By Christopher Rosa
If your first thought is Beyoncé when you hear Queen B, we’re not mad, but before Yoncé there was the original Queen Bee—Lil’ Kim. Reminisce with us about a time when the first lady of no f*cks to give took a hammer to hip-hop’s glass ceiling and crushed the ’90s.
It seems like just yesterday Kim was making headlines for wearing pasties to major award shows and leading the “four badass chicks from the Moulin Rouge.” But that was 13 years ago. Now, at the age of 40 (happy birthday!) her life is drastically different. Kim recently gave birth to daughter Royal Reign (who just made her Twitter debut), and she’s become a fixture on the hip-hop beef circuit by feuding with other artists. However, Kim’s legacy as a rap icon can’t be touched. She earned her stripes in the ’90s as a fresh face to the game who used her natural talent, sexuality, and determination to become a record-breaking superstar. In a nutshell, Lil’ Kim ruled the ’90s.
Don’t believe us? We pulled together 10 feats that Kim accomplished in the decade of the Spice Girls and grunge rock. Credit must be given where its due: She changed the scope of hip-hop, especially for female artists.
10. She was Notorious B.I.G.’s protégé, seen — erm, explicitly — on the interlude “F–k Me” from his album Ready to Die (1994).
Lil’ Kim, a ’round-the-way Brooklyn girl, was a relative newcomer when she did this 90-second skit on B.I.G.’s debut album. Her legacy of overt sexuality began right away. Set to what sounds like a squeaking bed, you can hear Kim (literally) moan what is essentially a raunchy menu. Hmmm… hungry now?
9. She was a business maven.Kim had her eyes on global domination in the ’90s, so that meant conquering more than just music. She became the only female rapper in history to star in a campaign for Candie’s in ’98. Kim was the face of Iceberg Jeans in ’99 and also lent her talents to MAC and Old Navy. She promoted all her pursuits like a champ too. (Check out her life-giving appearance on The Ricki Lake Show in ’97.)
8. She was the only female in B.I.G.’s group Junior M.A.F.I.A.
Pint-sized Kim was able to go toe-to-toe (or rap-to-rap) with every dude in the group (including the larger-than-life Christopher Wallace). Kim’s flow was fresh, and Junior M.A.F.I.A launched her into a stratosphere of stardom only few achieve.
7. The verses she laid down on Conspiracy (1995) are some of the greatest rhymes ever.
Junior M.A.F.I.A’s first album hit No. 1 on the Billboard 200 in 1995, and Kim’s raw verses and deep vocals had much to do with it. Songs like “Get Money” and “Player’s Anthem” showcase Kim’s iconic unapologetic style that was all over her first solo effort, Hard Core (1996).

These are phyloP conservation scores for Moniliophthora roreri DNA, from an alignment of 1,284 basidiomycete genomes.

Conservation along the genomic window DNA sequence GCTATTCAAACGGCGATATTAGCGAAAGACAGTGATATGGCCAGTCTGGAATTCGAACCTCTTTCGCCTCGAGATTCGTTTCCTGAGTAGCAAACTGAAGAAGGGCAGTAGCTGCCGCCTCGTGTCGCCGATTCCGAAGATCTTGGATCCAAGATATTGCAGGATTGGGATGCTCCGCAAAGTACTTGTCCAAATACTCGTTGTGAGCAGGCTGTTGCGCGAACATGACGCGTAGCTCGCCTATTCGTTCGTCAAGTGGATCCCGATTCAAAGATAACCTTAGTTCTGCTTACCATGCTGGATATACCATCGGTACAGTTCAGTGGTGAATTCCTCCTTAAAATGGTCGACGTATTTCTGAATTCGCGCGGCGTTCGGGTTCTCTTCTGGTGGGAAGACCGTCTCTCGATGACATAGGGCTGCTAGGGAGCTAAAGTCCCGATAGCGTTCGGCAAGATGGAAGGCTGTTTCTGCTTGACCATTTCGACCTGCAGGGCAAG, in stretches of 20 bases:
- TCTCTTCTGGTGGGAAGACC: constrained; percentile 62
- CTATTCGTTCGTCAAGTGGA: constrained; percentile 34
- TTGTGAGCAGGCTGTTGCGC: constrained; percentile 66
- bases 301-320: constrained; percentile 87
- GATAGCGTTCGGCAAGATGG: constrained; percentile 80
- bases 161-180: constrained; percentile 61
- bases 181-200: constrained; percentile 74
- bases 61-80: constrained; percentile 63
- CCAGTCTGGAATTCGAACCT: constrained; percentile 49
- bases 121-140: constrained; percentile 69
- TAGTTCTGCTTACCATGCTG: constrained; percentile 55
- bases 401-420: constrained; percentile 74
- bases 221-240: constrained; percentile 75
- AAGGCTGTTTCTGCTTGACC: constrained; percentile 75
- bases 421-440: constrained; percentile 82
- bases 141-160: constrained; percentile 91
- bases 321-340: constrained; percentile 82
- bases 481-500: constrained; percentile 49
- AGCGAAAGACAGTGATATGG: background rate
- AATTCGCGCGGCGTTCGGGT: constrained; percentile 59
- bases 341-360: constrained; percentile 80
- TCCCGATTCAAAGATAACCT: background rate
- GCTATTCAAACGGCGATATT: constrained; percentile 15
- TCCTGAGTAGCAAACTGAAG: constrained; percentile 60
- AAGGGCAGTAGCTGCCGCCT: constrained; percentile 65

6. She crossed over into acting flawlessly, notably in the cult comedy She’s All That (1999).
While she won’t be getting an Oscar any time soon (it’s alright, she’s got a Grammy to console her), Kim transitioned to film without the crash-and-burn result so many musicians-turned-actors experience. She had a solid supporting role in the Freddie Prinze, Jr. classic She’s All That, along with cameo roles in Longshot and Zoolander.
5. Her fashion was iconic.If there’s one aspect of Lil’ Kim that will stand the test of time, it’s her wardrobe. From insane wigs to themed outfits to pasties (don’t worry, we’ll get to that), Kim made fashion outrageous long before Lady Gaga or—sorry—Nicki Minaj. Take a look at her craziest ensembles here.
4. The “Ladies Night” remix of her 1997 smash “Not Tonight” put the “AY!” in “Slay.”
“Not Tonight” is great, but the ’97 remix captures a musical moment that will live forever. One of the coolest all-female collaborations ever, the disco-fied rap hybrid also features Da Brat, Missy Elliott, former Hot 97 personality Angie Martinez, and the late Lisa “Left Eye” Lopes.
3. Her first album, Hard Core, featured promo art that solidified her as a sex symbol.Sure, the original artwork with Kim lying seductively on top of a polar bear is enough to get your blood pumping, but we’re talking about the promo shot heard round the world: Kim squatting spread-eagle in a leopard-print bikini. The pic (which looks a little too similar to this Minaj shot, eh?) has an in-your-face sexuality not seen since Madonna’s Erotica-era. With it, Kim told the world she deserved to be just as open and free with her sexuality as her male counterparts.
(P.S.: The shot makes a wonderful appearance in the seminal classic Meet The Parents.)
2. Even better than the Hard Core album art were the music records it destroyed.
Hard Core had both style and substance, and the results were written in platinum (2 million copies as of ’01, to be exact). The album debuted at No. 11 on the Billboard 200 in 1996, the highest for a female rapper at that time. It also spawned three consecutive No. 1 Hot Rap hits — “No Time”, “Not Tonight (Ladies Night remix)” and “Crush on You” — breaking records for a woman in her genre. Hard Core got an “A” from Entertainment Weekly and 4.5/5 stars for Rolling Stone, so the critics loved it, too.
1. She wore the craziest outfit in MTV Video Music Awards history.Lil’ Kim joined an exclusive club of VMA icons with the barely-there ensemble she wore to the ’99 show. True to form, Kim showed up in a purple onesie with nothing but a seashell pastie covering one of her breasts (and a matching purple wig, of course). The outfit was so outrageous that even living legend Diana Ross couldn’t resist giving Kim’s exposed ta-ta a little feel. It’s one of those pop culture moments you’ll tell your grandchildren about—or they’ll read about on the Internet.